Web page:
There is a “Go Away” mat at the entrance to Wade’s home.
“It was a gift,” he laughs. “Come on in!”
Wade is a veteran—one of the hundreds of homeless vets we have pledged, as a community and as a state, to get off the streets and into homes by 2017.
Wade joined the Army in 1984, enlisting to help fund his education at University of Minnesota-Duluth. He now lives in a quiet apartment above a pizza parlor, in the Longfellow neighborhood of Minneapolis.
Wade’s apartment contains few possessions. A black hat emblazoned with “Iraq War Vet” hangs in the corner. It is an homage to his brother Lee, who died in the line of duty. There is a framed picture of Pope Francis, two plastic tubs stacked on top of each other, a table with a faded blue tablecloth.
“I love it here,” he said. “I’ve got a sense of pride again. It’s nice to have a place to lay your head.”
For years, Wade lived in a house with his mother. When she had a stroke, it started a cycle of events that led to her living in a nursing home, and the loss of their family home along with most of their possessions.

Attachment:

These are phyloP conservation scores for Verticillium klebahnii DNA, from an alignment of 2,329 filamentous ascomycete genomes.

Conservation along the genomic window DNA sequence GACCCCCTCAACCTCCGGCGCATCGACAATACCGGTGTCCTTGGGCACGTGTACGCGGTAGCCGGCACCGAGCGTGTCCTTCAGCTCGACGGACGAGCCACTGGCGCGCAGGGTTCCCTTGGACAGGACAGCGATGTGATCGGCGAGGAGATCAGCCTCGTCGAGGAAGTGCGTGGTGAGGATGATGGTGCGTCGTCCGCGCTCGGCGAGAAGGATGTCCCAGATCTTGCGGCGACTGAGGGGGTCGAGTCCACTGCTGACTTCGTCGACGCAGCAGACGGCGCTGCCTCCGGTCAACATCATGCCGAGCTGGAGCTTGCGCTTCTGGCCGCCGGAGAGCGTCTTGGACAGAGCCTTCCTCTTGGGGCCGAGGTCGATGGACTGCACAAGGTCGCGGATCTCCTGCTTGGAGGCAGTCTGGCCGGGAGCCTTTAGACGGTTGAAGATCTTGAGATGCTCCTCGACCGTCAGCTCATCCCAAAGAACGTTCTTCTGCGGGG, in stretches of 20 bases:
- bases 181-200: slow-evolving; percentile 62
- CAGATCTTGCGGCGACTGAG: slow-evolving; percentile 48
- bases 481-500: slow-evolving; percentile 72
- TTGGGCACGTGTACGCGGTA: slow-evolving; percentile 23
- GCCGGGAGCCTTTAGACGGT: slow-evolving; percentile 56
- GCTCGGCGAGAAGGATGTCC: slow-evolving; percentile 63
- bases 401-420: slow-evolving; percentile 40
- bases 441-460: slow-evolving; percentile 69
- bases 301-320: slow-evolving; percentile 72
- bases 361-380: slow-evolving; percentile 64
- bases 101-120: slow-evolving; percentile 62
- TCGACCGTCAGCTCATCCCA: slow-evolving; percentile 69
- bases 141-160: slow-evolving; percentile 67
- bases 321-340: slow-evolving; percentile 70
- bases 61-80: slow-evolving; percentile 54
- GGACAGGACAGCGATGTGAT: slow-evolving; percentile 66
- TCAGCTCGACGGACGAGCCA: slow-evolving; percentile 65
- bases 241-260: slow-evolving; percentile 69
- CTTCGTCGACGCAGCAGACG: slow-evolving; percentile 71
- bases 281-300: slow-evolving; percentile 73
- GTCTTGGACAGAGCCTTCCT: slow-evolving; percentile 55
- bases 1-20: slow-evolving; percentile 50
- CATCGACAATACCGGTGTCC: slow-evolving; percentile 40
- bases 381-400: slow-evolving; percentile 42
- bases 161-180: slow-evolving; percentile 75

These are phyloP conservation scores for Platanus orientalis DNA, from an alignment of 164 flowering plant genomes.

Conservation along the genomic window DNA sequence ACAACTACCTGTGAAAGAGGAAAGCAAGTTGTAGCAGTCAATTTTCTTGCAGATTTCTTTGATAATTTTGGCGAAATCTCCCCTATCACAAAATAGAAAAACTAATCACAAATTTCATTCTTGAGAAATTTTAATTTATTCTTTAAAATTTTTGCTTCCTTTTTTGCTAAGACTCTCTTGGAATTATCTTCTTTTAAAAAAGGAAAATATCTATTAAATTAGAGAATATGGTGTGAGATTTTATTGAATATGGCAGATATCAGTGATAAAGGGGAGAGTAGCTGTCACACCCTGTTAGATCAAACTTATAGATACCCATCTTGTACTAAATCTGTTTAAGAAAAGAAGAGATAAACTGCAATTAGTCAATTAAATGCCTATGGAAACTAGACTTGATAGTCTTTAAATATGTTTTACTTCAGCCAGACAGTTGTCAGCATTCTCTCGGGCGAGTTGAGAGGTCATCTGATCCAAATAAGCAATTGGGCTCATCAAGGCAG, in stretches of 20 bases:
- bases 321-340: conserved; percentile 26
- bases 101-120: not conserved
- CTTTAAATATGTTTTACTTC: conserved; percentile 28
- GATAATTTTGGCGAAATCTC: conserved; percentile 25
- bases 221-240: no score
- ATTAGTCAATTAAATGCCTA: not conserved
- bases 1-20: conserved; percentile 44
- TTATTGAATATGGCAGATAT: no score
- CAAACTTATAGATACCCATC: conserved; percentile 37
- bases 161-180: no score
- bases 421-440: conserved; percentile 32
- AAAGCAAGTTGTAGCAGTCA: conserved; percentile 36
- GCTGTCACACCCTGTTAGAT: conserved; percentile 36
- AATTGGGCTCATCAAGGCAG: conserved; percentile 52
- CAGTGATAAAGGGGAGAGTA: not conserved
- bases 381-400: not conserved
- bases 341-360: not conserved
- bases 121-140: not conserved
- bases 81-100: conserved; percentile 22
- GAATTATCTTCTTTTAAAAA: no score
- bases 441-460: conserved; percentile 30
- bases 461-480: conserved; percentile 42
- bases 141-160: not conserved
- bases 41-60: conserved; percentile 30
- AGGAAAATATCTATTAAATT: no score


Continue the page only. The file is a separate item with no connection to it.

Wade hopped from couch to couch, stayed at a buddy’s cabin for a while, and then stayed in shelters when his other options ran out.
At Higher Ground Minneapolis, Wade was given a safe place to sleep and access to resources.
“That was really tough in the winter. You get out of the shelter and you have nine to ten hours to kill,” he said.
Diagnosed with cancer, it was easier on Wade’s body if he stayed inside. He spent those cold days at the library.
Wade was able to meet with John Robertson. It is Robertson’s job at Catholic Charities to find housing and end homelessness for veterans. Once the two men connected, positive things started to happen for Wade.
“John has bent over backwards for me and it’s great,” Wade said. “My stress is greatly reduced since I moved in here.”
Now that he’s in an apartment, Wade can focus on his health.
“I really needed a place to recover before I could have my surgery,” he said. “It’s been really painful and some days I don’t even seem like moving.”
While some days it is difficult to move his body, Wade is moving forward toward health and independence.
“Basically, Catholic Charities changed my life. It got me off the streets, got me a roof over my head back in my old neighborhood, and got me almost back to normal,” he said.